Written by: Daniel McDonald
A first for me in my 53 years of horror film addiction, going into a film that I didn’t know anything about…at all, nada, zip, zero – was not even aware of its existence. So when my best friend/taxi driver Bumbly (who always takes me to horror films not always happily, but I’m disabled and he’s a BEST friend) told me this film…well, existed, I figured what the hell you owe him this, and he told me the trailer ( never saw that either ) gave him the impression there were Sci-Fi undertones that made him think it was a supernatural thriller in the CARRIE, THE FURY “vein” (I manage at least one of those really sad puns in each column – so READER PROCEED AT YOU OWN RISK!!).
Ohhh, but no no nooooo! This was the debut feature film from co-writer and director, J. D. Dillard. A very unusual mixture of tough “Urban Streets” Cinema (with all of the drug trade, macho posturing and salty street talk, but only one scene of violence to earn its R rating), combined with incredibly effective Street Magic (I really am NOT a fan of magic-street or otherwise) and as Bumbly said, a small but evolving Sci-Fi subplot that THINKS it’s much smarter and slicker than it is.
Once again we return to Promotional stylings that so poorly inform, but eagerly disguise the honest tone, subject matter and execution of a production for a few possible (but still deceptively “disguise for dollars”) reasons. Blumhouse and a butt-load of independent producers thought the elements they require for a film to turn a profit, weren’t strong enough AT ALL for its intended audience’s word of mouth buzz, or the fact that too much promotional work, would expose the confusing, far too uneasy mixture of genres, acting ability far more nuanced and mature than audience coming to see a high powered streets, drugs, possible Sci-Fi flick could or would be able to connect with.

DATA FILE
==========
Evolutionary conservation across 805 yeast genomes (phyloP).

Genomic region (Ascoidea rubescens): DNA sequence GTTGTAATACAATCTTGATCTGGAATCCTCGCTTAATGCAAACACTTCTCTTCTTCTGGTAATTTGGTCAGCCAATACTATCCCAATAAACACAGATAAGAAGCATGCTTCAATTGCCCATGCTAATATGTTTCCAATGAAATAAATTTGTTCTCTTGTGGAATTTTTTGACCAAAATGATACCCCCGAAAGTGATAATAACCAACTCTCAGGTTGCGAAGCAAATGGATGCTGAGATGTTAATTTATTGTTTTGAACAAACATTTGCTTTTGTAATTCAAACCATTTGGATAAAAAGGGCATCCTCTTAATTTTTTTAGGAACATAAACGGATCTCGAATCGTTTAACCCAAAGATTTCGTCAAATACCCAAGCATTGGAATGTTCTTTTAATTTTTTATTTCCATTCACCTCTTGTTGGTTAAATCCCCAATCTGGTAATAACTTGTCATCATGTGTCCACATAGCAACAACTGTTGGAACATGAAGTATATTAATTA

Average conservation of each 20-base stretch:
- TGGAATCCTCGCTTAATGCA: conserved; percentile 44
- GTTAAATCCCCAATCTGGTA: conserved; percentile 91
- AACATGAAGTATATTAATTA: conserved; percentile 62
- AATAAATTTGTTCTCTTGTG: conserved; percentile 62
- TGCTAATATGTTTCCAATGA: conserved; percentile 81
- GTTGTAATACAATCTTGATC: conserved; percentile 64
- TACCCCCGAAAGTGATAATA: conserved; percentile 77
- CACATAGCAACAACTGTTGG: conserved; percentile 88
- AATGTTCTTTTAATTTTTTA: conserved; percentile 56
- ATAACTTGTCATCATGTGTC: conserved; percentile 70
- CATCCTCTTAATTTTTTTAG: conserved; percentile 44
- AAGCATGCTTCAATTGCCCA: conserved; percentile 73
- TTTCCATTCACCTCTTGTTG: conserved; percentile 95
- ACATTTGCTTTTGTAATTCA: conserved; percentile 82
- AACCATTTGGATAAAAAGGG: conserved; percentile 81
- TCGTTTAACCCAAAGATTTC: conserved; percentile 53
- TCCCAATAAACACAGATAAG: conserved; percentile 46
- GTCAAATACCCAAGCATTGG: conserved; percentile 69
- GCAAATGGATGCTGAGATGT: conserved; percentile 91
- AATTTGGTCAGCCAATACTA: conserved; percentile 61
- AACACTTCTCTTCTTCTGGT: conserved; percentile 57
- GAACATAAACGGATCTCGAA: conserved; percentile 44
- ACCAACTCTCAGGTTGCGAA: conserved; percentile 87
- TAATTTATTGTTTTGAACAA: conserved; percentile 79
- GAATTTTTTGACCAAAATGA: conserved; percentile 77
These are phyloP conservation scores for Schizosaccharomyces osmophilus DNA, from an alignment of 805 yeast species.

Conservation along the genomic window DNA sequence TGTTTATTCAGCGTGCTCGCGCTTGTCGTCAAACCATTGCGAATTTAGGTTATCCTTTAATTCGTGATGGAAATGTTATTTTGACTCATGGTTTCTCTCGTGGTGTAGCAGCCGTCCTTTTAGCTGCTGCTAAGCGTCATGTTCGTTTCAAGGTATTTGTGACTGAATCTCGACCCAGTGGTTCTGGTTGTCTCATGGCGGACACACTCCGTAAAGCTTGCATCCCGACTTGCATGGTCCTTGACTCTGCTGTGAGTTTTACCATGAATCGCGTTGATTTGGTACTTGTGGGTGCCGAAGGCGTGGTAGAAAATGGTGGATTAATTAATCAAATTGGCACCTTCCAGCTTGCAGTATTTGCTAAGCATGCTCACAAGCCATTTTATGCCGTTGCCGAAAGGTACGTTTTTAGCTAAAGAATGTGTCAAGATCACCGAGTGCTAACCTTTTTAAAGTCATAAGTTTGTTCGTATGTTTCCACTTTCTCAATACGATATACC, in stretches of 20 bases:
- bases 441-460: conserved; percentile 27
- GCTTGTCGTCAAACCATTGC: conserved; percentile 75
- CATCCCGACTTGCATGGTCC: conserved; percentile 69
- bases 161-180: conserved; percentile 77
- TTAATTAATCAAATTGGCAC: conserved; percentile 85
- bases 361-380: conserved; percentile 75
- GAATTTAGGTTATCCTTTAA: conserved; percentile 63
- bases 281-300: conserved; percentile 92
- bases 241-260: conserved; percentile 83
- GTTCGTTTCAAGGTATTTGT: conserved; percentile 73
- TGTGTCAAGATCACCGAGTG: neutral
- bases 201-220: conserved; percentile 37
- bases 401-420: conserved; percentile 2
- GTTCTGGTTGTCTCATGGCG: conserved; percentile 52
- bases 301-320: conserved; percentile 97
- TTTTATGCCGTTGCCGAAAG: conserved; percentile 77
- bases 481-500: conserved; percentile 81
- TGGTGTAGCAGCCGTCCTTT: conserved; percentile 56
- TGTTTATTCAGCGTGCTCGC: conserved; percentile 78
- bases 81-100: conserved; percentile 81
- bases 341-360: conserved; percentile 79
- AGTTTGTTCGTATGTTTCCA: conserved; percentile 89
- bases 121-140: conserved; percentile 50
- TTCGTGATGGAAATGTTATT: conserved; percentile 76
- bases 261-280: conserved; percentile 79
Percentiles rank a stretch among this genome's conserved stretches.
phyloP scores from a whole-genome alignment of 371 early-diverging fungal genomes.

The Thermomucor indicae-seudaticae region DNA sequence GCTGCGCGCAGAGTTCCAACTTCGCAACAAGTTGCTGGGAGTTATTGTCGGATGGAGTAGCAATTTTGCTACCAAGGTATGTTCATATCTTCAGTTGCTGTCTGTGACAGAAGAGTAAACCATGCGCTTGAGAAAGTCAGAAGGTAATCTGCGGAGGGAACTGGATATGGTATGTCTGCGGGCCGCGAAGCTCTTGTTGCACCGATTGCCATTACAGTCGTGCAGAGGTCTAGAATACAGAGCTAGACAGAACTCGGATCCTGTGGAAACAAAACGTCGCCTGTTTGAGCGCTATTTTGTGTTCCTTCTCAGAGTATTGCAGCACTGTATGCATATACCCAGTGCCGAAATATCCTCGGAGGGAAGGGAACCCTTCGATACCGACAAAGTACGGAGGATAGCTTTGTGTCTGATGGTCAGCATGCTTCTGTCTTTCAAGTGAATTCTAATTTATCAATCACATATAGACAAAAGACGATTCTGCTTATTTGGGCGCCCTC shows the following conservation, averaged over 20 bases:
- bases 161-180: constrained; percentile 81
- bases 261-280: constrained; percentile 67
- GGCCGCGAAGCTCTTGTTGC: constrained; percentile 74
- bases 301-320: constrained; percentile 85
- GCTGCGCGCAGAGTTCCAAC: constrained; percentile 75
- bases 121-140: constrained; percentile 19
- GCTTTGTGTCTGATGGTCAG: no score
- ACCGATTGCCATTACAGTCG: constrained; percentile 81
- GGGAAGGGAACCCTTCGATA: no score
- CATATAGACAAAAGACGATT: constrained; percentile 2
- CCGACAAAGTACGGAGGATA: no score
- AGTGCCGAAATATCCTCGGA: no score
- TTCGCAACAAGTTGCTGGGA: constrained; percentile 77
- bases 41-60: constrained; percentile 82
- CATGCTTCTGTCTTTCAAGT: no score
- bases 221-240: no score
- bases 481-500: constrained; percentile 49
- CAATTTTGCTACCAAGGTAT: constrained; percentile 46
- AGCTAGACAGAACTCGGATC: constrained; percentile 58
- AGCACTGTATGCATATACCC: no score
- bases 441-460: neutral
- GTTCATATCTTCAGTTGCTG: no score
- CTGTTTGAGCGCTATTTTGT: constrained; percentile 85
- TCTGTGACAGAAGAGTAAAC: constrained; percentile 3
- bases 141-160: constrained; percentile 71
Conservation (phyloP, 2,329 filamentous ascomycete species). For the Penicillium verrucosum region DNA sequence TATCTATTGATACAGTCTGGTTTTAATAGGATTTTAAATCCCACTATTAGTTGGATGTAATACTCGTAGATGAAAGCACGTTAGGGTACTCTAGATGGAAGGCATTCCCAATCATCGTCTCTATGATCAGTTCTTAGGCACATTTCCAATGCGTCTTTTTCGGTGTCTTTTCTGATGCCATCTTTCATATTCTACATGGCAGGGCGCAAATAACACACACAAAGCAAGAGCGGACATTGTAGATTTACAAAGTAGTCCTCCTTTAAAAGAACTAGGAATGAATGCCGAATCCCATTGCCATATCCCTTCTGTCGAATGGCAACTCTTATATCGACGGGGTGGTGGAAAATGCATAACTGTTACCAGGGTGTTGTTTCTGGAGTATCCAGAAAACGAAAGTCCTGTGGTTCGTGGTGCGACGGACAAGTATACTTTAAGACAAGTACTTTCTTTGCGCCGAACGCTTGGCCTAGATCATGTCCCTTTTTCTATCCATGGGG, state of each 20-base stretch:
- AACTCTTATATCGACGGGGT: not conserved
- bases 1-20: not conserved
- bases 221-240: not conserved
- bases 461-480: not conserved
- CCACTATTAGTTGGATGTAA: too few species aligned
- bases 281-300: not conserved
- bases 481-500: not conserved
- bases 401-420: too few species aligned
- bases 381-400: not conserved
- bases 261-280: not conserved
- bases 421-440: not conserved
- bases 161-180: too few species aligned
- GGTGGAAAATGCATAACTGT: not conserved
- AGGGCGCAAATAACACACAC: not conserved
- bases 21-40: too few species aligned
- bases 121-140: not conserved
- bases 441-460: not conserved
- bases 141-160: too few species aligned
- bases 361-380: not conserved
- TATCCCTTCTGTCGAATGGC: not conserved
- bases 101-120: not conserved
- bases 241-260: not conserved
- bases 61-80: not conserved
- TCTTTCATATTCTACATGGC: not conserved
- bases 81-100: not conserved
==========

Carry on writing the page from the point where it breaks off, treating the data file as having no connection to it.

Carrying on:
I honestly need to back off with T. M. I. as to not spoil the minor pleasures to be found in this “smarter and richer than Tyler Perry, far below the POW action and star power delivered by Antoine Fuqua” curiosity. I was certainly able to appreciate solid cinematography (Ed Wu) and editing (Joel Griffey) an effective score, (Charles Scott), (Joel Hebbner’s) minor but effective FX (on the few occasions they’re required) and especially the more than just a gun flick style that Mr. Dillard goes for in his expositional and “low keyed , looking for realism” relationship scene work. The fact that the entire acting company is quite good and the two lead performances (Jacob Lattimore – a real ” find” and beautiful, gifted (Saychelle Gabriell even better than that, saddens one a bit that the same eyes, mind, and uniquely bold spirit that co-wrote and directed SLEIGHT, tried to pull too many tonal switches and mismatches together to tell an original, compelling story…..Indeed there was no Rabbit in his hat- this time… I. J. S.